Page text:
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An in-development game(Starbound) recently released a demo of their water physics. At about 39 seconds into the video, a volume of water in a container is released when the cap on the container is destroyed.

Then the water expands to about 10 times its initial volume in 3 seconds or so.

What would actually happen here? I imagine that compressing water to 1/10th its volume at STP would take an obscene amount of pressure, but I'm not sure about what would actually happen with this rapid decompression.

Would the water freeze from the drop in temperature as it expanded? How fast would the decompression actually take? Is the entire question moot because the pressures involved are too high?

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In the game, I believe the small box opened at around 39s is connected to a constant pressure water supply. This would be a bit like knocking the top off a fire hydrant, it may look like the water in the fire hydrant is expanding tremendously, but it's just more water that's flowing in from somewhere else. – Rick Feb 3 '15 at 17:13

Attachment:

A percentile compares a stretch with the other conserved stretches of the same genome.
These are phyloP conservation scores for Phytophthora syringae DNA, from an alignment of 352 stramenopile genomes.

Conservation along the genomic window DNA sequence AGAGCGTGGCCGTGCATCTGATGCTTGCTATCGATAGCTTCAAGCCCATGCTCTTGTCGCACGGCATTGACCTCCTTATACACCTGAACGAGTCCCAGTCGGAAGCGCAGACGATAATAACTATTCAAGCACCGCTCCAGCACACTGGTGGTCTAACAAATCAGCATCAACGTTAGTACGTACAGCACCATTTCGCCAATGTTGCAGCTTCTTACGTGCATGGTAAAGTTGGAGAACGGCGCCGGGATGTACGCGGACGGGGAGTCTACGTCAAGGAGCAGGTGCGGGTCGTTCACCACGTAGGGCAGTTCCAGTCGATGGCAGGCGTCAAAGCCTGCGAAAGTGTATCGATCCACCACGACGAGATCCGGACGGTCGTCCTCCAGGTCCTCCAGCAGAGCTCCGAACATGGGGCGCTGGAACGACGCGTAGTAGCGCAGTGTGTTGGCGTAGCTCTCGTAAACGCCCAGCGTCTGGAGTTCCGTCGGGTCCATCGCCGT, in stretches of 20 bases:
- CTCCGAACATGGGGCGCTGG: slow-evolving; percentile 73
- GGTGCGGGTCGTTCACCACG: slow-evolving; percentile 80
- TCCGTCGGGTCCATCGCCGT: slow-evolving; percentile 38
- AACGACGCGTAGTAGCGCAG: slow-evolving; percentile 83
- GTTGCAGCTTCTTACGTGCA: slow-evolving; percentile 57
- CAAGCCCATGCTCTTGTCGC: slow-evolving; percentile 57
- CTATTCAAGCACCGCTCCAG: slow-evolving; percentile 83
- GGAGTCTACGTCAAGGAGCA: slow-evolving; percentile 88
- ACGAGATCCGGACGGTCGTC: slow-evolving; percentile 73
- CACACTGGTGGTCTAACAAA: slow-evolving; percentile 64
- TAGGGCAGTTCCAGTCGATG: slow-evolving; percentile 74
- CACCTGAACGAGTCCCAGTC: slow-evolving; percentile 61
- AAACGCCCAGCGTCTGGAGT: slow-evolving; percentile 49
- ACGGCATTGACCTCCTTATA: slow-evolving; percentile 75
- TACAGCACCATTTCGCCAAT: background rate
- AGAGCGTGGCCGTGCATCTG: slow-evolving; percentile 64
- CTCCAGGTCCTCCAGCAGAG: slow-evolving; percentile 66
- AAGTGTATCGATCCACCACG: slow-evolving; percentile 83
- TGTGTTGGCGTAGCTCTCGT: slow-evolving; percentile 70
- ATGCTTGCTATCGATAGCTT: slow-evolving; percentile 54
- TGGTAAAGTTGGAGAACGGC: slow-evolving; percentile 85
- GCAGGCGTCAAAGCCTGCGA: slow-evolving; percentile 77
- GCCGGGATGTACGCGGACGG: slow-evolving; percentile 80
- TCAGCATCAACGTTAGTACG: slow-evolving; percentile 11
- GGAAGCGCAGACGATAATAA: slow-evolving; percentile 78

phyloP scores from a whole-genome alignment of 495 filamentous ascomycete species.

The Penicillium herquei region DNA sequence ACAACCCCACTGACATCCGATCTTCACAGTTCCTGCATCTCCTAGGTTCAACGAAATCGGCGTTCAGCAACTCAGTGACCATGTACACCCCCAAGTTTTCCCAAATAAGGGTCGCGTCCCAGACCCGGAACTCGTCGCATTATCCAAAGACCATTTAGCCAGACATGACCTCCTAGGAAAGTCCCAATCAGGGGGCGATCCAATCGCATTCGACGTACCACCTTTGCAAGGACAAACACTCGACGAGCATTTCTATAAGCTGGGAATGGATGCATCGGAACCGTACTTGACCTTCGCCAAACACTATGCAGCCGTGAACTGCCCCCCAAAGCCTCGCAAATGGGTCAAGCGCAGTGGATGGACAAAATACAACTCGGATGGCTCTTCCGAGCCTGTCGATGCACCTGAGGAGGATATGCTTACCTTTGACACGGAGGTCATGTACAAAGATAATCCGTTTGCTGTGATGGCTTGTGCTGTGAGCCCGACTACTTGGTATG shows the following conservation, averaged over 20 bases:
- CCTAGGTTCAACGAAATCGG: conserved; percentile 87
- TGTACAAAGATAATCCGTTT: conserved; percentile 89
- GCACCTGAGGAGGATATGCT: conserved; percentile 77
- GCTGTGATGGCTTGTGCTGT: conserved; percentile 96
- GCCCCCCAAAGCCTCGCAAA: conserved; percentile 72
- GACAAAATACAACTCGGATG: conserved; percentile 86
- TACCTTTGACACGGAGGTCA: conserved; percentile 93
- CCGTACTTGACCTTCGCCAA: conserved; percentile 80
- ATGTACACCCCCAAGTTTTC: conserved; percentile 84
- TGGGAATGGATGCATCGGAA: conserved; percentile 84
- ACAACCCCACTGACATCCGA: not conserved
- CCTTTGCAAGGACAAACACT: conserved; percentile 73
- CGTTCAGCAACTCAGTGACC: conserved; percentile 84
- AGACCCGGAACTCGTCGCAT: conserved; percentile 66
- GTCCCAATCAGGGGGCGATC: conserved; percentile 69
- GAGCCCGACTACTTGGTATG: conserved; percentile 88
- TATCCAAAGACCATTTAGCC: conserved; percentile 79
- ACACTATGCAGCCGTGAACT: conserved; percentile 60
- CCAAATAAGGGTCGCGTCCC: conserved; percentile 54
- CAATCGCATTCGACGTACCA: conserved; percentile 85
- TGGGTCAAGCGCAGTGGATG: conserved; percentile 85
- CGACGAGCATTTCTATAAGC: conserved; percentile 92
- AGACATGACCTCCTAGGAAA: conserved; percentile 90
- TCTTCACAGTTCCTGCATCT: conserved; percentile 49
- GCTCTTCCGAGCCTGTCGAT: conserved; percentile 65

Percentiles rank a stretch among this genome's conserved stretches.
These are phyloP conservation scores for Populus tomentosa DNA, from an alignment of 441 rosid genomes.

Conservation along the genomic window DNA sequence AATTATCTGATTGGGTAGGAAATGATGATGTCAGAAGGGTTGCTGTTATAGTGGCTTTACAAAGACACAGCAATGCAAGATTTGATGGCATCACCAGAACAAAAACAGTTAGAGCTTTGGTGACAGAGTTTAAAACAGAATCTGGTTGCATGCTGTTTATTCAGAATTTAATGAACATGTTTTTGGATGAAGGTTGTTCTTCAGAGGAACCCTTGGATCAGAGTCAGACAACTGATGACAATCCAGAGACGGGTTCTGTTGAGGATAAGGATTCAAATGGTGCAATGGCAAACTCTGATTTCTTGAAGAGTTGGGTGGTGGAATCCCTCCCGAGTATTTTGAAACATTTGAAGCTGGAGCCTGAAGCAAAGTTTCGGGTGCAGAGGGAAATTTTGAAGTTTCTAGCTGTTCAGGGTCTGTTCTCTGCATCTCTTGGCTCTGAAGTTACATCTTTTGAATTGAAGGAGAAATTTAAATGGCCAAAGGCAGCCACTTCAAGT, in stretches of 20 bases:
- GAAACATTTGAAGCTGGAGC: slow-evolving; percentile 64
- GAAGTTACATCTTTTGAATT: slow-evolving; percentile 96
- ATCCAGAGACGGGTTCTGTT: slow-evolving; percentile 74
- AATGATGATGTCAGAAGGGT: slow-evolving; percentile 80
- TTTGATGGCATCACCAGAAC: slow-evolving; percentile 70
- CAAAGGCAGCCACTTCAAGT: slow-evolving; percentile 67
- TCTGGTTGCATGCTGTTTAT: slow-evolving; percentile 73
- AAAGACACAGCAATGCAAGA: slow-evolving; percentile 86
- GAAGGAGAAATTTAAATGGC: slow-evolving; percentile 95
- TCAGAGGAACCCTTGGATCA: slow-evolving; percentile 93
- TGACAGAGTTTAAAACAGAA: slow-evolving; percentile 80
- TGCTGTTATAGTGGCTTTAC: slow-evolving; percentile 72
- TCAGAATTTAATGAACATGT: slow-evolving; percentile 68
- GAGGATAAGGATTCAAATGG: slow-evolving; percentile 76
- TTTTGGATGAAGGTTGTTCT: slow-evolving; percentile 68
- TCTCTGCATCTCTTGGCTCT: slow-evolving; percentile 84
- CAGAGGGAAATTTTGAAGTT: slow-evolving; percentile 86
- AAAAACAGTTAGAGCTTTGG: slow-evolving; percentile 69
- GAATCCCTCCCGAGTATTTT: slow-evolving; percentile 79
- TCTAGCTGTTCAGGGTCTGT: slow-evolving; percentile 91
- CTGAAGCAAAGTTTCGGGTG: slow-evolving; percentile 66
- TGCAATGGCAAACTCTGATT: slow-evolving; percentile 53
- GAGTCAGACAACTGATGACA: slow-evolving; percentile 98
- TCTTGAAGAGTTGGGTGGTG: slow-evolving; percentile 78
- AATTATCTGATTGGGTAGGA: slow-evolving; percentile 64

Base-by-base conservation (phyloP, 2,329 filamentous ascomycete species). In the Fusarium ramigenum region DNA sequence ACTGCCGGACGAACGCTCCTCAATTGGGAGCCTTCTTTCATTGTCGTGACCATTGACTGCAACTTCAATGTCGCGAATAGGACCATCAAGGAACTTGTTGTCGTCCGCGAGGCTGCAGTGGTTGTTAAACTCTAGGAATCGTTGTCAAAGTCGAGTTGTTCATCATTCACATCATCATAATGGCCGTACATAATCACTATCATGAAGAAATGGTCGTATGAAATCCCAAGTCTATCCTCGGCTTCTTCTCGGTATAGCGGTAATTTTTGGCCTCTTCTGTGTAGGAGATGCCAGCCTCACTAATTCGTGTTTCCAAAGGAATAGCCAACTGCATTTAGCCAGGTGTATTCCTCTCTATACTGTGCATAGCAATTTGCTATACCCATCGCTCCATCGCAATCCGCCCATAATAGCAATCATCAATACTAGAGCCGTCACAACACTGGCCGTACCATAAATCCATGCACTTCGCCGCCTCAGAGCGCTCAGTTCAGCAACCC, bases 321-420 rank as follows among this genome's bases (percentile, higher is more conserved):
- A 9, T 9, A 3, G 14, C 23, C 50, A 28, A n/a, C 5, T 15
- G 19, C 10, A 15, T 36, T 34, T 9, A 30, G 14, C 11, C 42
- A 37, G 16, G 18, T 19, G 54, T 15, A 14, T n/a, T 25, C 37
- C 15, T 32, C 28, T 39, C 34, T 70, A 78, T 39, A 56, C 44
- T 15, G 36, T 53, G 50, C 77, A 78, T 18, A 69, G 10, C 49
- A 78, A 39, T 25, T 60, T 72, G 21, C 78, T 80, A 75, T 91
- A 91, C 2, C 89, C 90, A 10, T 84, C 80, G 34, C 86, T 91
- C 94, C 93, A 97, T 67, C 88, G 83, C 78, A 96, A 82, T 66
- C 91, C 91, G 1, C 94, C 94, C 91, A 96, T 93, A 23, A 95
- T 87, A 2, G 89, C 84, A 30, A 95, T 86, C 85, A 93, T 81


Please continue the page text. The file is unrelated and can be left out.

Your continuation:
There's a lot of info about water phase and density here.

Compressing water to a tenth of it's STP density would give a molar volume of 1.8 cm$^3$. The highest density mentioned in the article is 8 cm$^3$mol$^{-1}$ for ice VIII at about a terapascal, so a density of 1.8 cm$^3$mol$^{-1}$ while technically possible seems unlikely from a pratical point of view.

If water were compressed to anything like this density it would form ice of some form. On release of the pressure the ice would expand to it's normal density at approximately the speed of sound (in the ice) and probably shatter into bits in the process. The ice would them melt relatively slowly and without any further spectacle.

Later: it occurs to me that there would be so much elastic energy stored in the compressed ice that the expansion would actually be more like an explosion. The compressed ice would blow itself to bits along with anything else in the vicinity. Incidentally the density of matter in white dwarf stars is allegedly around $10^6$ g/cm$^3$, so compressing ice by a factor of ten is certainly possible.

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